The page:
“Do we know anyone from Colorado?” Louise asked her husband.
“Don’t think so. Why?” Henry said without looking up from the newspaper.
Louise held the curtain aside to get a better look. The license plate was definitely out of state. “Maybe they’re visiting the Kingstons.”
“Are they parked on our lawn again? There’re still ruts from last time.” The memory of his injured grass and the difficulties it caused every time he brought out the lawn mower had him out of his seat and joining Louise at the window.
“They’re more on the street than our lawn.”
“Maybe I should go out and talk to them. The Kingstons’ driveway is plenty big enough for them to have guests park in their driveway. At the very least they should have them parking on their lawn.”
“Wait, Henry. I’m not sure the car belongs to the Kingstons.” Louise reached out to bring him closer to the window.
“Well, what are they doing then?”
Louise didn’t answer, just let him look for himself.
“Doesn’t look like they’re reading directions.”
“No, they’re getting out.”
“Get away from the window,” Henry said pulling her with him as he backed away. “They must be selling something. If they see us they won’t let us get away with not answering the door.”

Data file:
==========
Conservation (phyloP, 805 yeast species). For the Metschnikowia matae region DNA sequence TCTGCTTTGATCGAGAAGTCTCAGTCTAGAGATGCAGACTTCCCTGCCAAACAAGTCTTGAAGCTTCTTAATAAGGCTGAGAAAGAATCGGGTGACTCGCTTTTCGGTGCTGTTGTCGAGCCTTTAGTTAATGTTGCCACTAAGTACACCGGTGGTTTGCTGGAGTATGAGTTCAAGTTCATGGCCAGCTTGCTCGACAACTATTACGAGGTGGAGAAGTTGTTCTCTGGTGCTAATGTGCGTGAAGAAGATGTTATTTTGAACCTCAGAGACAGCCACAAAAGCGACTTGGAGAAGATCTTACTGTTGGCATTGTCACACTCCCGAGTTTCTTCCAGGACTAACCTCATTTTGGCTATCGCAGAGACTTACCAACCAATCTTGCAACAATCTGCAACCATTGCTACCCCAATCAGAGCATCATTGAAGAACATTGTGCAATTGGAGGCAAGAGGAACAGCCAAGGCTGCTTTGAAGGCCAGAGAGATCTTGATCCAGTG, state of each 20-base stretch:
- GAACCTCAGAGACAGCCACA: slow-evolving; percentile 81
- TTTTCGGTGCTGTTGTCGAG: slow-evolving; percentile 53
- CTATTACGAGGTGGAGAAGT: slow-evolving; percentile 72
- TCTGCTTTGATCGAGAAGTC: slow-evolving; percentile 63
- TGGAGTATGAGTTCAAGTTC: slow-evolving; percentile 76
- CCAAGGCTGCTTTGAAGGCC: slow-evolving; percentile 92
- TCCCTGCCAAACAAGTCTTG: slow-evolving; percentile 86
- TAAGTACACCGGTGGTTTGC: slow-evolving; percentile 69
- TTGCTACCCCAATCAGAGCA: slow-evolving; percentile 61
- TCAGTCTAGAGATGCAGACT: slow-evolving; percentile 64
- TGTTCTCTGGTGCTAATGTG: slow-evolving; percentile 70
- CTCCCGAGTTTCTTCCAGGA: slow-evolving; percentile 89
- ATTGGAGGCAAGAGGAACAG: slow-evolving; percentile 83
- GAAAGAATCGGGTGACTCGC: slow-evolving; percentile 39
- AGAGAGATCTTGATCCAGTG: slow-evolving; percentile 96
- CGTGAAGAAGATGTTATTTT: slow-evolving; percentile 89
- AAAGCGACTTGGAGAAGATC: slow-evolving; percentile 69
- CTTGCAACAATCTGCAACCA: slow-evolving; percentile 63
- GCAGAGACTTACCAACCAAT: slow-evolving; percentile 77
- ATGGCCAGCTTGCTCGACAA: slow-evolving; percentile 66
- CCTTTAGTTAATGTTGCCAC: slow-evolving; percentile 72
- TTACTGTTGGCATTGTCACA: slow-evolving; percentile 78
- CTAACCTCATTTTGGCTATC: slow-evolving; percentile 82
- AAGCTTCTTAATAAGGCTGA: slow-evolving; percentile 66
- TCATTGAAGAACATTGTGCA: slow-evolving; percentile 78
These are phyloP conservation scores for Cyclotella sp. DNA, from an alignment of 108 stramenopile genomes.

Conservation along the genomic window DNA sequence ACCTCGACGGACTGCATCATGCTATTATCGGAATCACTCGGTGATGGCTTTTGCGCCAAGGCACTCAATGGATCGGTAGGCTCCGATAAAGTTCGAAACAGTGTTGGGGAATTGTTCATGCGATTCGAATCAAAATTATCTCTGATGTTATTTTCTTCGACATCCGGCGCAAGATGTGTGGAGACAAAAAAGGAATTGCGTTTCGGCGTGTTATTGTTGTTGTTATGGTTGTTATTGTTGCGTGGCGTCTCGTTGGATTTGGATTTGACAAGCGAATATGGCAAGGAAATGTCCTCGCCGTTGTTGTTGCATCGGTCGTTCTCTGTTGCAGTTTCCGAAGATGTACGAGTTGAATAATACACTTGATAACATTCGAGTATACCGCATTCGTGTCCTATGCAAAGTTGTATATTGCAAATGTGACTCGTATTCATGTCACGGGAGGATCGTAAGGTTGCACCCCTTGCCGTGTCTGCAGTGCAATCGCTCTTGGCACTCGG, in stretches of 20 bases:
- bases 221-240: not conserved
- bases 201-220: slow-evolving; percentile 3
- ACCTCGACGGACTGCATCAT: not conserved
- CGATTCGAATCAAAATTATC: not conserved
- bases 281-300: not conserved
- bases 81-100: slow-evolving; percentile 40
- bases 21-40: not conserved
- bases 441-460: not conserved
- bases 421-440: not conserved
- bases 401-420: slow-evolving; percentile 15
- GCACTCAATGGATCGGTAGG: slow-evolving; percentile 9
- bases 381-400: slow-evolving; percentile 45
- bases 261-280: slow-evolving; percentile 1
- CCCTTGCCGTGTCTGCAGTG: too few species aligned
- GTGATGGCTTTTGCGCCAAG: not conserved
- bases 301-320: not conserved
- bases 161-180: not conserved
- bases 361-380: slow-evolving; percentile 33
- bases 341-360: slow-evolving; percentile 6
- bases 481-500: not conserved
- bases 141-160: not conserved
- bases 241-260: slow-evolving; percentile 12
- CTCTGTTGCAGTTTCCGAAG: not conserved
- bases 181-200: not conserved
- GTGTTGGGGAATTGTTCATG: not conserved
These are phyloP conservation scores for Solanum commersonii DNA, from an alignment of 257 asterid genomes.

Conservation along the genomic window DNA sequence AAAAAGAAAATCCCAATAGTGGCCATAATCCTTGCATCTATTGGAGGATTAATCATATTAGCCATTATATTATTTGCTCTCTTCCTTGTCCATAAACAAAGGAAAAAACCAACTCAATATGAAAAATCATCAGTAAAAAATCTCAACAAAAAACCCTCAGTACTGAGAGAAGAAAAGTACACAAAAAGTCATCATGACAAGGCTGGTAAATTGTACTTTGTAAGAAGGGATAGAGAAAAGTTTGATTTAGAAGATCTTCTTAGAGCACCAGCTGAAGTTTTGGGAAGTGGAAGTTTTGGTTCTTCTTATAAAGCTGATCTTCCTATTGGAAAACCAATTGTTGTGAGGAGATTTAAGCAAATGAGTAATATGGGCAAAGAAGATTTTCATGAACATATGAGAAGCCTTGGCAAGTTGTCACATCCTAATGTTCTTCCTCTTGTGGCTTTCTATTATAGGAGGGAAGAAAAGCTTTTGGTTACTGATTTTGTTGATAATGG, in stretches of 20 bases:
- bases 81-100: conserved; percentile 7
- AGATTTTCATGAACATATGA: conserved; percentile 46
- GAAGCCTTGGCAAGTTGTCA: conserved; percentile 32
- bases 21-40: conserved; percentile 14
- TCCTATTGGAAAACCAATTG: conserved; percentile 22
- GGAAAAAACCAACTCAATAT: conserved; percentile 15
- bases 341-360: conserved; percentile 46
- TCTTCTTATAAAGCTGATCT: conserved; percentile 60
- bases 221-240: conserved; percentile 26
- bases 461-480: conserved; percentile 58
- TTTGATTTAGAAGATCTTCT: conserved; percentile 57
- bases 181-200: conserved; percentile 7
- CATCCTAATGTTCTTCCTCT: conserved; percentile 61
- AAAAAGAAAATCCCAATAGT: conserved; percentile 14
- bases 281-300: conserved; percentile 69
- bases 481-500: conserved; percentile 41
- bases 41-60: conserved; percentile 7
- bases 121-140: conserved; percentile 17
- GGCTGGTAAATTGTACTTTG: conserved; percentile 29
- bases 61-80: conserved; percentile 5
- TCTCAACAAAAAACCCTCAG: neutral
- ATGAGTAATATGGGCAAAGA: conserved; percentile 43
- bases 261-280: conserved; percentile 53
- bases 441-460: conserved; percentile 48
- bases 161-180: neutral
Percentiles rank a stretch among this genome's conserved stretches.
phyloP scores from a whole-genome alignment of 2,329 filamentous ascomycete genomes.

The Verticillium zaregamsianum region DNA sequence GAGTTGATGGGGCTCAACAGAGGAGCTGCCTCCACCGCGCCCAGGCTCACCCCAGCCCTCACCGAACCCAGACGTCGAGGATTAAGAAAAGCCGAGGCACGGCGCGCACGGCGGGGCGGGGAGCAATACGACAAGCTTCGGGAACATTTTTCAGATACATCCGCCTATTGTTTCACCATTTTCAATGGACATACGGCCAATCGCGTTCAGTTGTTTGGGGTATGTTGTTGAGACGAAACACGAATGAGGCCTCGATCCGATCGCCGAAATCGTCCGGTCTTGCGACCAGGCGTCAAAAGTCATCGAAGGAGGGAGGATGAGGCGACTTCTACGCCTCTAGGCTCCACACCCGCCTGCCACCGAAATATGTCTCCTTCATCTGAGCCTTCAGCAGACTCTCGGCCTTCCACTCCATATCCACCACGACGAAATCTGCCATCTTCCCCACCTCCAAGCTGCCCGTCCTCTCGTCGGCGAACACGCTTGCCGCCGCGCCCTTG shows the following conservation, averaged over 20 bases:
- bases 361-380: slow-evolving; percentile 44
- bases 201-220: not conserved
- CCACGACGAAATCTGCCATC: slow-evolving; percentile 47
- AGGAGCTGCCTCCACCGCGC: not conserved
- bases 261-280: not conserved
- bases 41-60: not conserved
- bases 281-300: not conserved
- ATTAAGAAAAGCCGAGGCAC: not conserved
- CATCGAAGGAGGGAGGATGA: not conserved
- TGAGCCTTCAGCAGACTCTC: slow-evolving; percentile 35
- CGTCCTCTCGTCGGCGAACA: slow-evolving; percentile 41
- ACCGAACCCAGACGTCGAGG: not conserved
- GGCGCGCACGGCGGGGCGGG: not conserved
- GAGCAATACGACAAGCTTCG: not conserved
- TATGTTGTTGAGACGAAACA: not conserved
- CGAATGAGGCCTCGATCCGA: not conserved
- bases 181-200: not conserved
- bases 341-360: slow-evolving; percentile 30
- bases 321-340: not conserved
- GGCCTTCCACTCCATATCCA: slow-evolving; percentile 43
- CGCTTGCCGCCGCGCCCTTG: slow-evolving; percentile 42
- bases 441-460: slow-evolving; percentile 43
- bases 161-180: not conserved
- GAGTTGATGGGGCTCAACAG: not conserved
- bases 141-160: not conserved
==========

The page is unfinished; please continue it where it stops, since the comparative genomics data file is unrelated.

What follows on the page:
“Colorado’s a long way for them to come if they’re trying to sell something. Maybe they’re just lost.” Louise let the curtain drop a little to hide her watchful eyes from anyone in the car.
Henry went to the table and refolded the paper.
“There’s a dog in the back. It looks like they’re letting him out to walk.”
Henry was back at the window. “They better not let their mutt do his business on my lawn.”
“That would be horribly inconsiderate. Can you imagine? On a complete stranger’s lawn.”
“If they do, they’d better clean it up. They’ll be eating it if they don’t.”
“Henry,” Louise said with a little shake of the head.
The dog sniffed at the post supporting the mailbox. Henry’s hand went to Louise’s shoulder and gave a little squeeze. But the dog wasn’t interested and meandered across the street to explore the Kingstons’ carefully manicured lawn.
Their stone walkway was lined with lawn jockeys lighting the way and protecting clusters of tulips and hyacinth. Gnomes worked at the roots of the shrubs on either side of the front step. The dog went to investigate and proved to be dissatisfied with the way they’d been doing their jobs.
Relieved in every way, the dog checked the road before crossing the street and jumping back into the car, pleased with the encouragement he received from his owner. The car pulled away and turned around in Louise and Henry’s driveway before driving back in the direction it had come from.
“I thought you were gonna tell them off?” Louise let the curtain fall and went back to clipping coupons at her seat.
“Eh,” Henry said as he stood smiling at the window.